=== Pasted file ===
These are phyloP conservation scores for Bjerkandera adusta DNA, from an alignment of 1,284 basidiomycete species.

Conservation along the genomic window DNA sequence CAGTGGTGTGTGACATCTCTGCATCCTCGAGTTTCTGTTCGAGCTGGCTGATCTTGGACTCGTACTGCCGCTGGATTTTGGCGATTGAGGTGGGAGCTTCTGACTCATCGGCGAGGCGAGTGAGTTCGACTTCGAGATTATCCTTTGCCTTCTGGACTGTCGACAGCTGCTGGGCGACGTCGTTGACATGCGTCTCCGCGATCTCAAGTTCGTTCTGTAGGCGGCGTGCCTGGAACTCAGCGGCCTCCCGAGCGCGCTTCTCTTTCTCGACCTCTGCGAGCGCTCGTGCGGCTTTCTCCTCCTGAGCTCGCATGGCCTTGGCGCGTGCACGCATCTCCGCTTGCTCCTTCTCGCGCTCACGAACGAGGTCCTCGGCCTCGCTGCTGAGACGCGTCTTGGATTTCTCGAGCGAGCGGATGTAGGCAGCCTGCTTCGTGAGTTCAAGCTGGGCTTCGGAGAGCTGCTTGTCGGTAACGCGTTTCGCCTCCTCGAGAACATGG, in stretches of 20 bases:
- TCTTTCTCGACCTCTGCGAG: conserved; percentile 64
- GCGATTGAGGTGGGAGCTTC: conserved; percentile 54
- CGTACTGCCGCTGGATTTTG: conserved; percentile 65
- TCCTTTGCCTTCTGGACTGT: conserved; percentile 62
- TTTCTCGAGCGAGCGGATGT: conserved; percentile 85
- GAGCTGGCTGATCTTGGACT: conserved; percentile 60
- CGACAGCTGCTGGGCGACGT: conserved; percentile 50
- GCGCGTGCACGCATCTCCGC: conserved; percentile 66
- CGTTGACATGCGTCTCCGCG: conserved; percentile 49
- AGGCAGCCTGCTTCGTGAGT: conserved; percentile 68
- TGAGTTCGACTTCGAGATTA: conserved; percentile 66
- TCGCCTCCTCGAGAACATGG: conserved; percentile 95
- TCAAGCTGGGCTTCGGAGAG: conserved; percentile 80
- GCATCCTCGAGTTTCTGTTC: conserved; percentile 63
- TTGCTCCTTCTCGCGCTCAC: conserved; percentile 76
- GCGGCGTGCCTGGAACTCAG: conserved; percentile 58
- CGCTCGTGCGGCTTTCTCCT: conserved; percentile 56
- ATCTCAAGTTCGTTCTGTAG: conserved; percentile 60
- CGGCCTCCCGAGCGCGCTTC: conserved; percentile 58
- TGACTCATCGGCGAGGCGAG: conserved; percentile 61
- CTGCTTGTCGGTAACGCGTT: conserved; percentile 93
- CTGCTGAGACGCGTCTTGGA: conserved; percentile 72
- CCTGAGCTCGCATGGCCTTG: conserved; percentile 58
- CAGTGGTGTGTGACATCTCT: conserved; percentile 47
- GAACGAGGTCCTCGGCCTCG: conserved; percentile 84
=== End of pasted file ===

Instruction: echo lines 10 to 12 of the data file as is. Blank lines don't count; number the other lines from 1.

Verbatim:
- GCGCGTGCACGCATCTCCGC: conserved; percentile 66
- CGTTGACATGCGTCTCCGCG: conserved; percentile 49
- AGGCAGCCTGCTTCGTGAGT: conserved; percentile 68